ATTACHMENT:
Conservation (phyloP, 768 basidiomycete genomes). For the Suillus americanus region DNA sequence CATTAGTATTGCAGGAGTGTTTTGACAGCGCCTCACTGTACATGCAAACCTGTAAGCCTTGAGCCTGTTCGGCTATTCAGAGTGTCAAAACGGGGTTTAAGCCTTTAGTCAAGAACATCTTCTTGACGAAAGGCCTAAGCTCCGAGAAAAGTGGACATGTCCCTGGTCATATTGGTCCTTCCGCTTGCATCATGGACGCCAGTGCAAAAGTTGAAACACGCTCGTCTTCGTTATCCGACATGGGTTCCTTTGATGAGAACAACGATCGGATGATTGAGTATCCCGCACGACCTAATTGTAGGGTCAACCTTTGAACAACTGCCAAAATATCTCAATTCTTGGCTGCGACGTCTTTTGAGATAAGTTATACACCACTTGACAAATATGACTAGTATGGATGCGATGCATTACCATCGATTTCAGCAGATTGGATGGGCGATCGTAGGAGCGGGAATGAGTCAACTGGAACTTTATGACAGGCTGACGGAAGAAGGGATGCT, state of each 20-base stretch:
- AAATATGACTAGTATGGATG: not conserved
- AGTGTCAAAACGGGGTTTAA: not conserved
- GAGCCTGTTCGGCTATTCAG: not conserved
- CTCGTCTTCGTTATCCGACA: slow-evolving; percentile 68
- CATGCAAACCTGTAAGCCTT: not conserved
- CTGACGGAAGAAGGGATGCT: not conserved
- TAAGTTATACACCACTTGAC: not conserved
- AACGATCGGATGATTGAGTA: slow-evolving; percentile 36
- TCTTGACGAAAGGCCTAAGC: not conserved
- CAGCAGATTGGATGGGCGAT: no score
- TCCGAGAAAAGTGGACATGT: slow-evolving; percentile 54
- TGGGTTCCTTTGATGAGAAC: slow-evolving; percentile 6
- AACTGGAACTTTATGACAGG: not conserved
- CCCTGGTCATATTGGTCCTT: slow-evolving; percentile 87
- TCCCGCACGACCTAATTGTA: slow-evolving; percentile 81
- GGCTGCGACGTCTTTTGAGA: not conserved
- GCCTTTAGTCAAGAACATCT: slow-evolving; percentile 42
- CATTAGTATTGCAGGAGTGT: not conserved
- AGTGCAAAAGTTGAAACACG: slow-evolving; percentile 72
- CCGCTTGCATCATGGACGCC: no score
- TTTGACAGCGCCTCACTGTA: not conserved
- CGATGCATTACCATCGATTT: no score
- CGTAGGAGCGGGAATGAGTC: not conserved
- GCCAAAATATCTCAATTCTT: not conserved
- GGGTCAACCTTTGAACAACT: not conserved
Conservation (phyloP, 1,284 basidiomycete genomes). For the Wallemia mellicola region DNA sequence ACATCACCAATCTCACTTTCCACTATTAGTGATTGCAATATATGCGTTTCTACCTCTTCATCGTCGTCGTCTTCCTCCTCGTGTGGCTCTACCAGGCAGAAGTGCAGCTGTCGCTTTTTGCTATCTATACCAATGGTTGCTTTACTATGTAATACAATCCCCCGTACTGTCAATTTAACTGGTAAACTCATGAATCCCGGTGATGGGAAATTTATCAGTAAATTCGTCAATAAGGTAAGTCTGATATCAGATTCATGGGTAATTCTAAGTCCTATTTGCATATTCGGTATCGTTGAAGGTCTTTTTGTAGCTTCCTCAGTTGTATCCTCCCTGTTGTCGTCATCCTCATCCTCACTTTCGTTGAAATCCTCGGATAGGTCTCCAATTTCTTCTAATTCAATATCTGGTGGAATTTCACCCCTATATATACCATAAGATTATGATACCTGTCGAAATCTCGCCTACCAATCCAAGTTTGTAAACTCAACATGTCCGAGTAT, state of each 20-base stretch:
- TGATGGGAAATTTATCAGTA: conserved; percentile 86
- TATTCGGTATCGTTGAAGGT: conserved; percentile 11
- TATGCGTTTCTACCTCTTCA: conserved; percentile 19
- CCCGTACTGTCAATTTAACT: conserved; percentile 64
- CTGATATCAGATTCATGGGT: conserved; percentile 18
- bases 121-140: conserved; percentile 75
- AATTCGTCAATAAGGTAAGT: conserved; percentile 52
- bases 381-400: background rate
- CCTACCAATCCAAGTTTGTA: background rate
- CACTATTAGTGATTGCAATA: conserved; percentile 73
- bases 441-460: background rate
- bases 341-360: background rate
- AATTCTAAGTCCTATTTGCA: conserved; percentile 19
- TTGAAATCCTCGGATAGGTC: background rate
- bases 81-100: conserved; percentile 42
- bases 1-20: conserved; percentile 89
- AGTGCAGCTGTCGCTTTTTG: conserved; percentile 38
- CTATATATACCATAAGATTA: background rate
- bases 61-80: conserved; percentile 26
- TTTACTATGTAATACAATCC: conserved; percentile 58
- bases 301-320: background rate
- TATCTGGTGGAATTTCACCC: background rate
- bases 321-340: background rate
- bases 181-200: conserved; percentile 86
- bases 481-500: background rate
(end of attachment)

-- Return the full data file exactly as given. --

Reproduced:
Conservation (phyloP, 768 basidiomycete genomes). For the Suillus americanus region DNA sequence CATTAGTATTGCAGGAGTGTTTTGACAGCGCCTCACTGTACATGCAAACCTGTAAGCCTTGAGCCTGTTCGGCTATTCAGAGTGTCAAAACGGGGTTTAAGCCTTTAGTCAAGAACATCTTCTTGACGAAAGGCCTAAGCTCCGAGAAAAGTGGACATGTCCCTGGTCATATTGGTCCTTCCGCTTGCATCATGGACGCCAGTGCAAAAGTTGAAACACGCTCGTCTTCGTTATCCGACATGGGTTCCTTTGATGAGAACAACGATCGGATGATTGAGTATCCCGCACGACCTAATTGTAGGGTCAACCTTTGAACAACTGCCAAAATATCTCAATTCTTGGCTGCGACGTCTTTTGAGATAAGTTATACACCACTTGACAAATATGACTAGTATGGATGCGATGCATTACCATCGATTTCAGCAGATTGGATGGGCGATCGTAGGAGCGGGAATGAGTCAACTGGAACTTTATGACAGGCTGACGGAAGAAGGGATGCT, state of each 20-base stretch:
- AAATATGACTAGTATGGATG: not conserved
- AGTGTCAAAACGGGGTTTAA: not conserved
- GAGCCTGTTCGGCTATTCAG: not conserved
- CTCGTCTTCGTTATCCGACA: slow-evolving; percentile 68
- CATGCAAACCTGTAAGCCTT: not conserved
- CTGACGGAAGAAGGGATGCT: not conserved
- TAAGTTATACACCACTTGAC: not conserved
- AACGATCGGATGATTGAGTA: slow-evolving; percentile 36
- TCTTGACGAAAGGCCTAAGC: not conserved
- CAGCAGATTGGATGGGCGAT: no score
- TCCGAGAAAAGTGGACATGT: slow-evolving; percentile 54
- TGGGTTCCTTTGATGAGAAC: slow-evolving; percentile 6
- AACTGGAACTTTATGACAGG: not conserved
- CCCTGGTCATATTGGTCCTT: slow-evolving; percentile 87
- TCCCGCACGACCTAATTGTA: slow-evolving; percentile 81
- GGCTGCGACGTCTTTTGAGA: not conserved
- GCCTTTAGTCAAGAACATCT: slow-evolving; percentile 42
- CATTAGTATTGCAGGAGTGT: not conserved
- AGTGCAAAAGTTGAAACACG: slow-evolving; percentile 72
- CCGCTTGCATCATGGACGCC: no score
- TTTGACAGCGCCTCACTGTA: not conserved
- CGATGCATTACCATCGATTT: no score
- CGTAGGAGCGGGAATGAGTC: not conserved
- GCCAAAATATCTCAATTCTT: not conserved
- GGGTCAACCTTTGAACAACT: not conserved
Conservation (phyloP, 1,284 basidiomycete genomes). For the Wallemia mellicola region DNA sequence ACATCACCAATCTCACTTTCCACTATTAGTGATTGCAATATATGCGTTTCTACCTCTTCATCGTCGTCGTCTTCCTCCTCGTGTGGCTCTACCAGGCAGAAGTGCAGCTGTCGCTTTTTGCTATCTATACCAATGGTTGCTTTACTATGTAATACAATCCCCCGTACTGTCAATTTAACTGGTAAACTCATGAATCCCGGTGATGGGAAATTTATCAGTAAATTCGTCAATAAGGTAAGTCTGATATCAGATTCATGGGTAATTCTAAGTCCTATTTGCATATTCGGTATCGTTGAAGGTCTTTTTGTAGCTTCCTCAGTTGTATCCTCCCTGTTGTCGTCATCCTCATCCTCACTTTCGTTGAAATCCTCGGATAGGTCTCCAATTTCTTCTAATTCAATATCTGGTGGAATTTCACCCCTATATATACCATAAGATTATGATACCTGTCGAAATCTCGCCTACCAATCCAAGTTTGTAAACTCAACATGTCCGAGTAT, state of each 20-base stretch:
- TGATGGGAAATTTATCAGTA: conserved; percentile 86
- TATTCGGTATCGTTGAAGGT: conserved; percentile 11
- TATGCGTTTCTACCTCTTCA: conserved; percentile 19
- CCCGTACTGTCAATTTAACT: conserved; percentile 64
- CTGATATCAGATTCATGGGT: conserved; percentile 18
- bases 121-140: conserved; percentile 75
- AATTCGTCAATAAGGTAAGT: conserved; percentile 52
- bases 381-400: background rate
- CCTACCAATCCAAGTTTGTA: background rate
- CACTATTAGTGATTGCAATA: conserved; percentile 73
- bases 441-460: background rate
- bases 341-360: background rate
- AATTCTAAGTCCTATTTGCA: conserved; percentile 19
- TTGAAATCCTCGGATAGGTC: background rate
- bases 81-100: conserved; percentile 42
- bases 1-20: conserved; percentile 89
- AGTGCAGCTGTCGCTTTTTG: conserved; percentile 38
- CTATATATACCATAAGATTA: background rate
- bases 61-80: conserved; percentile 26
- TTTACTATGTAATACAATCC: conserved; percentile 58
- bases 301-320: background rate
- TATCTGGTGGAATTTCACCC: background rate
- bases 321-340: background rate
- bases 181-200: conserved; percentile 86
- bases 481-500: background rate